Here’s a bit of Lewis material from the draft introduction to the “affective devotion” chapter of my Getting Medieval with C S Lewis. This is the setup for the following post, which will delve more into what Lewis, following Boethius and the Neoplatonists, thought was our real desire, and how following it would make us more truly ourselves:
Lewis was a scholar of the medieval period, but his medievalism was much more than intellectual. He was medieval not only in his mind, but also in his heart. This we see not only in his youthful encounters with sehnsucht (yearning joy) while reading medieval Norse myths, or in his abiding affection for the passionate poetic vision of Dante, but also in his love for the way medieval people viewed the world and their place in it. As he said in The Discarded Image: “I have made no serious effort to hide the fact that the old [medieval cosmological] Model delights me as I believe it delighted our ancestors.”
At the center of this heart sympathy for the medieval way of seeing the world was a very particular understanding of how our emotions move each of us along our path to God. Significantly, in his apologetic writings, Lewis frames both his own movement toward faith and the usual human process of conversion as an Augustinian quest of desire. Augustine’s dictum “Our hearts are restless until they rest in thee” and his cry, in the Confessions, “Inebriate me, O God!” arose from a Christianization of a classical philosophy called eudaemonism (from the Greek word for happiness, eudaimonia). Classical philosophers had asked, “What makes man truly happy?” Early and medieval Christian eudaemonists answered out of the ubiquitous scriptural language of reward: We are happy when God fulfills his promises and our desires by giving us his loving presence. According to Augustine, the key to happiness is to want the one right thing, which is God himself.
Lewis agreed, and he found pernicious and un-Christian the modern ethic of absolute abnegation of desire: Continue reading
I am fascinated by Francis.
Francis of Assisi (1181/2 – 1226) was, I think, a man in many ways well ahead of his time. Being human, he was not without his oddities and peccadilloes. But he drank deeply from the sorts of spiritual wells that have more recently animated the charismatic movement.
He took monasticism to its next logical step in living what Weber would later call a “worldly asceticism”: his model of Imitatio Christi understood as a vigorous and peripatetic service to the world transformed medieval religious life. The Franciscans and Dominicans both lived it out for centuries after his death, though often in ways that would have made poor Francis’s hair curl.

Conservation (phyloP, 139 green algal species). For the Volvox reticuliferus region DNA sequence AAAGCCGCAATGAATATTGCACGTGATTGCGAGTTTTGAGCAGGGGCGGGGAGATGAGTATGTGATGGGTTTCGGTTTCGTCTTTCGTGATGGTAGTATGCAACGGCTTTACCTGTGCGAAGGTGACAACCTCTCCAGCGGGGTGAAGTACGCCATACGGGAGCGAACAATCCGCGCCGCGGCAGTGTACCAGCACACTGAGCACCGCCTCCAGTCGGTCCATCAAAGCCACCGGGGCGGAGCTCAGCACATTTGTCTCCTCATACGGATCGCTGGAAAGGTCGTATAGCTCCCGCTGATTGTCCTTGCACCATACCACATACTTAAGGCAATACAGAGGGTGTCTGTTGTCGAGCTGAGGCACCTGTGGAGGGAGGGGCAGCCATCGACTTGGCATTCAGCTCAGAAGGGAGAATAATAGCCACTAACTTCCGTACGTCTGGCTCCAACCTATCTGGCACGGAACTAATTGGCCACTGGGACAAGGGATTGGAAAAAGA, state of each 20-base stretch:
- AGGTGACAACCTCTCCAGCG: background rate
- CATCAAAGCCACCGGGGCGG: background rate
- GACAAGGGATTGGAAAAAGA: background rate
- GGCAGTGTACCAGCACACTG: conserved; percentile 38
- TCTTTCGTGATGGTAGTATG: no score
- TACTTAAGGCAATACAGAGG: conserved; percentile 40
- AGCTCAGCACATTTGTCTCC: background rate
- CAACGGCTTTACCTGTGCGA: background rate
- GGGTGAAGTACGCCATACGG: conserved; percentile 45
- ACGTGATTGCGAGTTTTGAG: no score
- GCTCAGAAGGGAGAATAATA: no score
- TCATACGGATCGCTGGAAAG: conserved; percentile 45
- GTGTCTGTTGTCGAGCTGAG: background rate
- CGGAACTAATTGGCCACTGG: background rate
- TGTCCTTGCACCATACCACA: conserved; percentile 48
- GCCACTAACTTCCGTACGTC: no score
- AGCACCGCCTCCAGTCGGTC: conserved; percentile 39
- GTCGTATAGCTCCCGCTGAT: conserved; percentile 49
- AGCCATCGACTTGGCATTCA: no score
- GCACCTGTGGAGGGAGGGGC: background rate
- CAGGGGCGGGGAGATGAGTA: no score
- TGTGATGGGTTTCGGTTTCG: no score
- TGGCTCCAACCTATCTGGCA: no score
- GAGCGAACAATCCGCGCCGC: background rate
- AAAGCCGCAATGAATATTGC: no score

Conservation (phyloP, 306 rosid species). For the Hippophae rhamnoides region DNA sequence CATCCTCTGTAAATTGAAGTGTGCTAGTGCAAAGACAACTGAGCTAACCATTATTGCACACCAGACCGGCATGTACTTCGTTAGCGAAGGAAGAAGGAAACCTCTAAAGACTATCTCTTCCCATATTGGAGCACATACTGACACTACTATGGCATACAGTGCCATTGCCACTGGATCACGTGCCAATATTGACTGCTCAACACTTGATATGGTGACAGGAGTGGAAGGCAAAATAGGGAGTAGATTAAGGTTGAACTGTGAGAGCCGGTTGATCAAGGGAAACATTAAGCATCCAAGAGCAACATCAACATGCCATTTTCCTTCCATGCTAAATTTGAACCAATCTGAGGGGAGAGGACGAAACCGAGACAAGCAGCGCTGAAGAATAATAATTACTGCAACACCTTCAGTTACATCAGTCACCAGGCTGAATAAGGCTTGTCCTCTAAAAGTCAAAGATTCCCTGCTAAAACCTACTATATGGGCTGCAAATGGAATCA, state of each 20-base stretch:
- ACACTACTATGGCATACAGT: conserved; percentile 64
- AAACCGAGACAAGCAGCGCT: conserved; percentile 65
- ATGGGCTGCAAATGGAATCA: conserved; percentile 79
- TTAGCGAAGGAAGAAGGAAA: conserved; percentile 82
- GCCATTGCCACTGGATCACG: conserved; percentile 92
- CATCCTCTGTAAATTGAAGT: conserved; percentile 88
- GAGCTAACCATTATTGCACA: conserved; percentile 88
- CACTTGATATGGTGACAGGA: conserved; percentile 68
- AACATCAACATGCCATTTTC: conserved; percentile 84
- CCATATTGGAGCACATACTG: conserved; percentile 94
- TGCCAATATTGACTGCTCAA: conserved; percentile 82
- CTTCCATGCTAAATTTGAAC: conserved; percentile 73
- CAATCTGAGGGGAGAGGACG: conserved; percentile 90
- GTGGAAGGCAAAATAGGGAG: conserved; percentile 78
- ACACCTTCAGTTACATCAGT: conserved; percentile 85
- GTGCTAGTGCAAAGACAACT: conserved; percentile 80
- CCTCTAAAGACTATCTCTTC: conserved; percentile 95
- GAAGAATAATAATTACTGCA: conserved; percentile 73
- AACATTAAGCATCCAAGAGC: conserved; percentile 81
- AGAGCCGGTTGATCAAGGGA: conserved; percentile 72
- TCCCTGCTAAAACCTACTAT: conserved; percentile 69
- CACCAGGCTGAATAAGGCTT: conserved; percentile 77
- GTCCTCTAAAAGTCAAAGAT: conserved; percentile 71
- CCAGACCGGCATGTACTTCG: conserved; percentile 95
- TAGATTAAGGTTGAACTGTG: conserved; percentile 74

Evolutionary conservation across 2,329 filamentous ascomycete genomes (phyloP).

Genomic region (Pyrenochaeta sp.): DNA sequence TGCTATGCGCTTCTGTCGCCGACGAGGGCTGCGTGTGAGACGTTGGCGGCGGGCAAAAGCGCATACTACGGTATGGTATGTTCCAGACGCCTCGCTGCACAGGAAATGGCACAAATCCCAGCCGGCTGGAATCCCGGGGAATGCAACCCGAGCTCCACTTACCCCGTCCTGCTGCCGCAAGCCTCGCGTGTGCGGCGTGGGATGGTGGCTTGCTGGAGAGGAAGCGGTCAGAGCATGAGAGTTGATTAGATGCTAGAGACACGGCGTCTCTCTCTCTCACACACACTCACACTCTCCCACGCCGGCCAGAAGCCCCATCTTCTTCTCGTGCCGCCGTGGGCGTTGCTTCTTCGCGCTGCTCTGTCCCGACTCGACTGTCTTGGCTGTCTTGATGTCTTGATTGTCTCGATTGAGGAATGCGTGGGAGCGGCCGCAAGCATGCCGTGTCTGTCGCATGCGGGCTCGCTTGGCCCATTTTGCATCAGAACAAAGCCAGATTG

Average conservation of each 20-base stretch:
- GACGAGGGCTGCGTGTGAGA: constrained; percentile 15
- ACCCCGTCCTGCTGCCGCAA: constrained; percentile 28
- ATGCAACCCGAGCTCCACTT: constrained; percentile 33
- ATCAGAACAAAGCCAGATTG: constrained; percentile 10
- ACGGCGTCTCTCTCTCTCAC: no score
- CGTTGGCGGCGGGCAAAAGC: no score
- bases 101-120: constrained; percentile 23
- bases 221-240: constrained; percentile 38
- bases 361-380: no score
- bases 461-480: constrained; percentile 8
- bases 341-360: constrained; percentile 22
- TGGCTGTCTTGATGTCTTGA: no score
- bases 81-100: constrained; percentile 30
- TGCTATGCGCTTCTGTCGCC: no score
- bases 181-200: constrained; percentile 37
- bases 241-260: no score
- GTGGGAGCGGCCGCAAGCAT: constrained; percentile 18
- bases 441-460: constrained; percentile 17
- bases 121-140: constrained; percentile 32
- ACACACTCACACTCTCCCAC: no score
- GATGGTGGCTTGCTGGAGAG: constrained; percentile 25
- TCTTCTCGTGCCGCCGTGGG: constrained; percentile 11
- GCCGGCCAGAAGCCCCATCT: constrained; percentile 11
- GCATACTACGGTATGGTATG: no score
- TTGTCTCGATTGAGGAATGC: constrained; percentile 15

He recognized with laser clarity the toxicity of wealth and the heroic measures necessary to save oneself from pride.
What a saint was Francis! Still today I am challenged every time I read of his life.
All of this I was beginning to discover in 1994, at age 31, as I moved on from both my Christian tutelage in the charismatic movement and my secular vocation in corporate communications to the full-time study of church history Continue reading
Posted in Medieval Wisdom for Modern Protestants, Resources for Radical Living
Tagged asceticism, charismatic movement, discipleship, Dominicans, Francis of Assisi, Franciscans, friars, humility, joy, monasticism, poverty, prayer, the mendicants
Charles Williams was captivated by Dante Alighieri’s belief that he had been led to salvation by a young woman with whom he had become infatuated with when he was a boy. From Dante’s vision of Beatrice, Williams elaborated a “romantic theology.” Chesterton discovered a similar romantic dynamic in the life of “God’s troubadour,” Francis of Assisi. Lewis described his conversion as the surprising discovery of joy. Each of these writers was drawing on a distinctively medieval tradition of affective theology, exemplified especially in such late-medieval mystics as Julian of Norwich. Continue reading
Posted in Medieval Wisdom for Modern Protestants
Tagged affective theology, Augustine of Hippo, Bernard of Clairvaux, C S Lewis, Charles Williams, Cistercians, Dante, Francis of Assisi, Franciscans, G K Chesterton, joy, Julian of Norwich, Margery Kempe, The Confessions